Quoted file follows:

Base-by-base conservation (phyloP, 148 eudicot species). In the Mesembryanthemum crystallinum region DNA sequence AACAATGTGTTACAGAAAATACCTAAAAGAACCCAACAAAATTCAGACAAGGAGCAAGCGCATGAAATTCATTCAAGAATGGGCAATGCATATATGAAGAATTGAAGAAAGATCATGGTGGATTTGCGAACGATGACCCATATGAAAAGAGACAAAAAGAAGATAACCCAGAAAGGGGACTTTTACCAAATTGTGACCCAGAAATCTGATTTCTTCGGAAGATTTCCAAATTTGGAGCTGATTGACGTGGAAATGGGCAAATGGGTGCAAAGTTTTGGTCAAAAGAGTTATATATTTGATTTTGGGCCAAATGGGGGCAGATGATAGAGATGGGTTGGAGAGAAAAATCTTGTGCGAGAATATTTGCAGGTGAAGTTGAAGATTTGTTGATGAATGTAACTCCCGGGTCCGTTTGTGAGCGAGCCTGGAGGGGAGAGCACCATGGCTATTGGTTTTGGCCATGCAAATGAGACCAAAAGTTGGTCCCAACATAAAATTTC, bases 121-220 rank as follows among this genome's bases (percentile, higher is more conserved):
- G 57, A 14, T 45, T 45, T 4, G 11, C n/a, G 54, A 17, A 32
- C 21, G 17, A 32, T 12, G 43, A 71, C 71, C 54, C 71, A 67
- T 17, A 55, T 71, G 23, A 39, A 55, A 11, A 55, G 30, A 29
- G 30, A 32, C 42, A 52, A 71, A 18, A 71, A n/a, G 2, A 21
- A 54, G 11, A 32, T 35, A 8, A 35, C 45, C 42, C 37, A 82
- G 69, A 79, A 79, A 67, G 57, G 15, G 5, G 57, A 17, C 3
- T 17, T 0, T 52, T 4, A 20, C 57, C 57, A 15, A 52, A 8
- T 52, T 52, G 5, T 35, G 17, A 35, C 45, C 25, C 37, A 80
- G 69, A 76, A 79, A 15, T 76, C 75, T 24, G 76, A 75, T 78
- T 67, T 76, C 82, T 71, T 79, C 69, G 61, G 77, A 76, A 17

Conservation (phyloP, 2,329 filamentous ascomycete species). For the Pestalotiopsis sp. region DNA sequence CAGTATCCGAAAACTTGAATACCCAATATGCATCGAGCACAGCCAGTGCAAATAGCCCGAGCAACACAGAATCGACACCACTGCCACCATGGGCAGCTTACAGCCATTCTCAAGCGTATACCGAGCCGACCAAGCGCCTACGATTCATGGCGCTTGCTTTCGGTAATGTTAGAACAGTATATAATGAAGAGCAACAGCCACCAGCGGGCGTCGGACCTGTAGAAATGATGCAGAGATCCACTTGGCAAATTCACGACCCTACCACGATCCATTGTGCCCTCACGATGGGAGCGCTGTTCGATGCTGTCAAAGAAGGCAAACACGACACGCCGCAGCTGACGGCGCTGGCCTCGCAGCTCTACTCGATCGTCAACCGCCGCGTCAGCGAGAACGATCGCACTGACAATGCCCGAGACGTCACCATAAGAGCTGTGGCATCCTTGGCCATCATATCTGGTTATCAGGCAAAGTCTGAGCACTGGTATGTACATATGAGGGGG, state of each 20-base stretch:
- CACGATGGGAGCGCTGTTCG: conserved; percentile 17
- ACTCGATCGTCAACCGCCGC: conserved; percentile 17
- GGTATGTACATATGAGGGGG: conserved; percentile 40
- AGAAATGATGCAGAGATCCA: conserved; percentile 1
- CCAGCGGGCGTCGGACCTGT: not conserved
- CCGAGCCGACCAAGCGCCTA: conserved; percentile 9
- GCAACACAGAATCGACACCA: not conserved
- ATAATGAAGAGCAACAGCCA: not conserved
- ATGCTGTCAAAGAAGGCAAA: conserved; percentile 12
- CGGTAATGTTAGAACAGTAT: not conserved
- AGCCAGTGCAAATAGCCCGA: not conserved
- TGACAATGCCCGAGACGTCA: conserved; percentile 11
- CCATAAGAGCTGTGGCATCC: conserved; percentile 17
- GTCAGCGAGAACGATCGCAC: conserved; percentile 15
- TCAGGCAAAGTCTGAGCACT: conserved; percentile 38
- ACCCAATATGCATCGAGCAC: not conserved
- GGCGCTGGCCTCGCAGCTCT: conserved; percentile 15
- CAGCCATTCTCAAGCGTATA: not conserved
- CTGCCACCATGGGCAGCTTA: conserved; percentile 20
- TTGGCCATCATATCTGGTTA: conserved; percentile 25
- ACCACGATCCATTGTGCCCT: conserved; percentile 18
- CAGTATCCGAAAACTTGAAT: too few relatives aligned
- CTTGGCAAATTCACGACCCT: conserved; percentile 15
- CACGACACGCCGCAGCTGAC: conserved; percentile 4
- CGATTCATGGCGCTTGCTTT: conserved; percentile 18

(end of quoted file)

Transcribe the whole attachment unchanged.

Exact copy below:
Base-by-base conservation (phyloP, 148 eudicot species). In the Mesembryanthemum crystallinum region DNA sequence AACAATGTGTTACAGAAAATACCTAAAAGAACCCAACAAAATTCAGACAAGGAGCAAGCGCATGAAATTCATTCAAGAATGGGCAATGCATATATGAAGAATTGAAGAAAGATCATGGTGGATTTGCGAACGATGACCCATATGAAAAGAGACAAAAAGAAGATAACCCAGAAAGGGGACTTTTACCAAATTGTGACCCAGAAATCTGATTTCTTCGGAAGATTTCCAAATTTGGAGCTGATTGACGTGGAAATGGGCAAATGGGTGCAAAGTTTTGGTCAAAAGAGTTATATATTTGATTTTGGGCCAAATGGGGGCAGATGATAGAGATGGGTTGGAGAGAAAAATCTTGTGCGAGAATATTTGCAGGTGAAGTTGAAGATTTGTTGATGAATGTAACTCCCGGGTCCGTTTGTGAGCGAGCCTGGAGGGGAGAGCACCATGGCTATTGGTTTTGGCCATGCAAATGAGACCAAAAGTTGGTCCCAACATAAAATTTC, bases 121-220 rank as follows among this genome's bases (percentile, higher is more conserved):
- G 57, A 14, T 45, T 45, T 4, G 11, C n/a, G 54, A 17, A 32
- C 21, G 17, A 32, T 12, G 43, A 71, C 71, C 54, C 71, A 67
- T 17, A 55, T 71, G 23, A 39, A 55, A 11, A 55, G 30, A 29
- G 30, A 32, C 42, A 52, A 71, A 18, A 71, A n/a, G 2, A 21
- A 54, G 11, A 32, T 35, A 8, A 35, C 45, C 42, C 37, A 82
- G 69, A 79, A 79, A 67, G 57, G 15, G 5, G 57, A 17, C 3
- T 17, T 0, T 52, T 4, A 20, C 57, C 57, A 15, A 52, A 8
- T 52, T 52, G 5, T 35, G 17, A 35, C 45, C 25, C 37, A 80
- G 69, A 76, A 79, A 15, T 76, C 75, T 24, G 76, A 75, T 78
- T 67, T 76, C 82, T 71, T 79, C 69, G 61, G 77, A 76, A 17

Conservation (phyloP, 2,329 filamentous ascomycete species). For the Pestalotiopsis sp. region DNA sequence CAGTATCCGAAAACTTGAATACCCAATATGCATCGAGCACAGCCAGTGCAAATAGCCCGAGCAACACAGAATCGACACCACTGCCACCATGGGCAGCTTACAGCCATTCTCAAGCGTATACCGAGCCGACCAAGCGCCTACGATTCATGGCGCTTGCTTTCGGTAATGTTAGAACAGTATATAATGAAGAGCAACAGCCACCAGCGGGCGTCGGACCTGTAGAAATGATGCAGAGATCCACTTGGCAAATTCACGACCCTACCACGATCCATTGTGCCCTCACGATGGGAGCGCTGTTCGATGCTGTCAAAGAAGGCAAACACGACACGCCGCAGCTGACGGCGCTGGCCTCGCAGCTCTACTCGATCGTCAACCGCCGCGTCAGCGAGAACGATCGCACTGACAATGCCCGAGACGTCACCATAAGAGCTGTGGCATCCTTGGCCATCATATCTGGTTATCAGGCAAAGTCTGAGCACTGGTATGTACATATGAGGGGG, state of each 20-base stretch:
- CACGATGGGAGCGCTGTTCG: conserved; percentile 17
- ACTCGATCGTCAACCGCCGC: conserved; percentile 17
- GGTATGTACATATGAGGGGG: conserved; percentile 40
- AGAAATGATGCAGAGATCCA: conserved; percentile 1
- CCAGCGGGCGTCGGACCTGT: not conserved
- CCGAGCCGACCAAGCGCCTA: conserved; percentile 9
- GCAACACAGAATCGACACCA: not conserved
- ATAATGAAGAGCAACAGCCA: not conserved
- ATGCTGTCAAAGAAGGCAAA: conserved; percentile 12
- CGGTAATGTTAGAACAGTAT: not conserved
- AGCCAGTGCAAATAGCCCGA: not conserved
- TGACAATGCCCGAGACGTCA: conserved; percentile 11
- CCATAAGAGCTGTGGCATCC: conserved; percentile 17
- GTCAGCGAGAACGATCGCAC: conserved; percentile 15
- TCAGGCAAAGTCTGAGCACT: conserved; percentile 38
- ACCCAATATGCATCGAGCAC: not conserved
- GGCGCTGGCCTCGCAGCTCT: conserved; percentile 15
- CAGCCATTCTCAAGCGTATA: not conserved
- CTGCCACCATGGGCAGCTTA: conserved; percentile 20
- TTGGCCATCATATCTGGTTA: conserved; percentile 25
- ACCACGATCCATTGTGCCCT: conserved; percentile 18
- CAGTATCCGAAAACTTGAAT: too few relatives aligned
- CTTGGCAAATTCACGACCCT: conserved; percentile 15
- CACGACACGCCGCAGCTGAC: conserved; percentile 4
- CGATTCATGGCGCTTGCTTT: conserved; percentile 18